Waxing West is a rich, moving story of immigration, culture clash, and revolution—the common political kind and a deeper, internal, personal kind. A little over a decade after the Romanian Revolution its aftermath has proved disappointing. The new government resembles the old, the economy languishes, and the people still suffer from the psychological horrors inflicted by the deposed, and dead, former dictator Nicolae Ceausescu.
It is circa 2000 and cosmetologist Daniela (Alexandra Nicopoulos), her brother Elvis (Jack Russ), and mother Marcela (Sue Struve) pine for something more. So, Marcela cracks a plan to send Daniela to America as a sort of custom mail-order bride for an elderly New Yorker’s son—Charlie Aronson (Charlie Cook). Charlie is a hapless, shy computer engineer with questionable social skills, strange sexual fantasies, and a lusty Bohemian sister named Gloria (Jenna Rossman). Outside of them, Daniela’s only friend in six months time is a homeless Yugoslavian named Uros (Frank Mancino) who dreams of tracing Gilgamesh’s supposed steps and nudges her to shoplift.
The idea of uprooting herself and learning a new culture, while pleasing a man she doesn’t fully know or understand, sends Daniela into nightmare-ish dreams wherein Ceausescu (Nahm Darr) and his wife, Elena (Alani Kravitz), haunt her as bloodsucking vampires. They taunt her with clownish derision and the occasional cabaret (with the delightful ensemble of Morgan Sendek and Kiernan O’Brien).
Unfolding over a year as non-linear vignettes from Daniela’s life in both Bucharest and New York City, 9/11 looms in the background. At first unnoticeably as you sit with Daniela and her family in their Romanian living room and later more prominently as the vignettes, titled and dated on a background screen, move ever closer to that moment in time, which will surely twist Daniela’s life in another unexpected way.
closes February 10, 2018
Details and tickets
Director Jordan Friend is master of doing much with very little. A few boxes. A pair of silk pajamas. Some moody lighting. A screen. He creates an ambiance that is palpable—in both fun and uncomfortable (and believable) ways, just as playwright Saviana Stanescu draws farcical and authentic characters equally well. All fleshed out by superb actors.
Darr and Kravitz could easily be misused as the undead incarnations of dictators, but they are comically dark wonders that light Daniela’s internal struggles with brilliance, being allowed (as they are just figments of her imagination) to embrace the absurd while revealing truth.
Nicolpoulos’ Daniela is sweet and naive, yet knowing—a state of being she struggles to accept because, as she says, in Romania, “We work. We don’t think.” But, her fate depends on her ability to think, as Gloria (a glorious Rossman) encourages her to do.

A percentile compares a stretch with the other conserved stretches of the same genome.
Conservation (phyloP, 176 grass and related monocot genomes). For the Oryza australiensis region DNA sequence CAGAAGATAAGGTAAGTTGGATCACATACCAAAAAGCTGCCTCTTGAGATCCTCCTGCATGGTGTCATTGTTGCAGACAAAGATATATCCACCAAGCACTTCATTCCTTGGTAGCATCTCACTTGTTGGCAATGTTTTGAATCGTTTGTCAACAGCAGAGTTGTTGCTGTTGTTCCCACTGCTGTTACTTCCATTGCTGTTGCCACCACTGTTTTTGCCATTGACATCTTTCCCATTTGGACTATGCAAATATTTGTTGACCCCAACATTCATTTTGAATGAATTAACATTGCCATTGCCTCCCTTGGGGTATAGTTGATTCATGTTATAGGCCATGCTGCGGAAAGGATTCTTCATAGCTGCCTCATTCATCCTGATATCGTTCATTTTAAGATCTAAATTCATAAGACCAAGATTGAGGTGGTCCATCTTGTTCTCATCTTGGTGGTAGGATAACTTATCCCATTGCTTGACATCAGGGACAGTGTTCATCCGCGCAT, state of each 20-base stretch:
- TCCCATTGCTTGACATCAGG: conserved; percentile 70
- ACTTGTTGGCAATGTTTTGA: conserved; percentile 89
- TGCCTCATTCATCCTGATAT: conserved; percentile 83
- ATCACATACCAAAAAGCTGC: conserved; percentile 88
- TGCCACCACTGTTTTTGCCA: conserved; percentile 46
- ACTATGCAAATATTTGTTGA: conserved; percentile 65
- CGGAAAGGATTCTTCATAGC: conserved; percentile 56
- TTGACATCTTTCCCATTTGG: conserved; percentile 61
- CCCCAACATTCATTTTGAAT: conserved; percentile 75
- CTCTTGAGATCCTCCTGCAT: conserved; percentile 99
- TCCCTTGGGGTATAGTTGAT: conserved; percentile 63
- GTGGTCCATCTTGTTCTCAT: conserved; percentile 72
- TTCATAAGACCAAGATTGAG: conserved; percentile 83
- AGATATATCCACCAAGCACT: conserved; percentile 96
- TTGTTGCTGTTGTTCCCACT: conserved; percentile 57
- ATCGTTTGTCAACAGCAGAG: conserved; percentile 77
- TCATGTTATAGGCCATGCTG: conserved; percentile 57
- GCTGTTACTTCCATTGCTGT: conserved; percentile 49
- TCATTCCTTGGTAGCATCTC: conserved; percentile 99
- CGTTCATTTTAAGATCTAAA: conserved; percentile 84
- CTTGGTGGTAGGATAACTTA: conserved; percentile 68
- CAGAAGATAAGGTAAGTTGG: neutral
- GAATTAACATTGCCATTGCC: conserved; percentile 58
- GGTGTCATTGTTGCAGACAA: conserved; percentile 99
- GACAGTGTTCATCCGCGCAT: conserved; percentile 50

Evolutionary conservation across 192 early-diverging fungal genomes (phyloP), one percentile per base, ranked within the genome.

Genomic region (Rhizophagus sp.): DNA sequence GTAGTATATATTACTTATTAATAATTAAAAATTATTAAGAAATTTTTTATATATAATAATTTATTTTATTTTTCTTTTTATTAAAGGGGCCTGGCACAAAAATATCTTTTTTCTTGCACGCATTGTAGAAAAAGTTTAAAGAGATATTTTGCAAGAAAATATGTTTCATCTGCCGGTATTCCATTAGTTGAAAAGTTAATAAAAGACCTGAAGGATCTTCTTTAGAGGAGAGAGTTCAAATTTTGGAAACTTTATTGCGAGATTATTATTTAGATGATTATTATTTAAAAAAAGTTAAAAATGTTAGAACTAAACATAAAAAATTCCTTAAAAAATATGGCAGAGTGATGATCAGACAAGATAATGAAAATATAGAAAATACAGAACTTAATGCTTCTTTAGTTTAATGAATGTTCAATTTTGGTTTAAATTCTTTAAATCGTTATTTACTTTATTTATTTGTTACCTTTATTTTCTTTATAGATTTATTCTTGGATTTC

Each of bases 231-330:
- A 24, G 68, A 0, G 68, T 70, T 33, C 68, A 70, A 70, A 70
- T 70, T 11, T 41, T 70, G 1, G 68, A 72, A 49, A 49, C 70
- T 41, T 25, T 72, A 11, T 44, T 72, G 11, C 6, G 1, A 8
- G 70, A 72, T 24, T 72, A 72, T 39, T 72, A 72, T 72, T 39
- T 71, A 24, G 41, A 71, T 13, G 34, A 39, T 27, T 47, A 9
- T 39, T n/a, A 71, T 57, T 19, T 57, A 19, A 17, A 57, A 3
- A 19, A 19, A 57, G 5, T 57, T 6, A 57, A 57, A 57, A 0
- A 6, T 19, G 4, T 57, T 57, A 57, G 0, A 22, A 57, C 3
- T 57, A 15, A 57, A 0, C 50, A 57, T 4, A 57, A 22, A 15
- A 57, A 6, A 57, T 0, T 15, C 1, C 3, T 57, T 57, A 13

Does she love and want to be with Charlie, or does she want to return home? “Small word, “ she says. “this love. It is bigger in Romanian.”
And that is my one issue with this show—with its great historical context, natural dialogue, humor, and an arsenal of deep ideas. I didn’t think of it as a love story, per se. Yet, in its final moments it asks us to believe that Charlie is Daniela’s raison d’être and vice versa. I never got that. Not that I didn’t enjoy the interaction between the two. He’s an unobservant geek and she’s a kept woman who knows she’s being kept by a geek. Makes for awkward confrontations of which I am a fan. Cook is great as the easy-going Charlie. No complaints there. But, for the story to work, their love affair must be a dream, since Daniela’s life seems to be one dream after another turning into nightmares.
But, Waxing West more than makes up for this one glitch (as I perceived it) in numerous ways. Disarmingly funny and serious at the same time, it’s engrossing to the very end, when you find yourself wondering if, since dreams can become nightmares, can nightmares turn into dreams.
A moving look at the tangled webs of culture, politics, and society and their effects on the personal, Waxing West is a fresh and funny show worth your time.
Waxing West by Saviana Stanescu. Directed by Jordan Friend. Featuring Alexandra Nicopoulos, Nahm Darr, Alani Kravitz, Charlie Cook, Jenna Rossman, Sue Struve, Jack Russ, Frank Mancino, Morgan Sendek, Kiernan O’Brien. Production: Amanda Zeitler, Assistant Director; Paige Washington, Choreography; Kaitlin Tinsley, Lighting Design; Nathaniel Sharer, Scenic Design; Jordan Friend, Sound Design; Susannah Clark, Dramaturg; and Greg Strasser and Emily Crockett, Costume Design. Stage Managed by Abi Rowe. Produced by 4615 Theatre Company Reviewed by Kelly McCorkendale.
Part of the Women’s Voices Theater Festival
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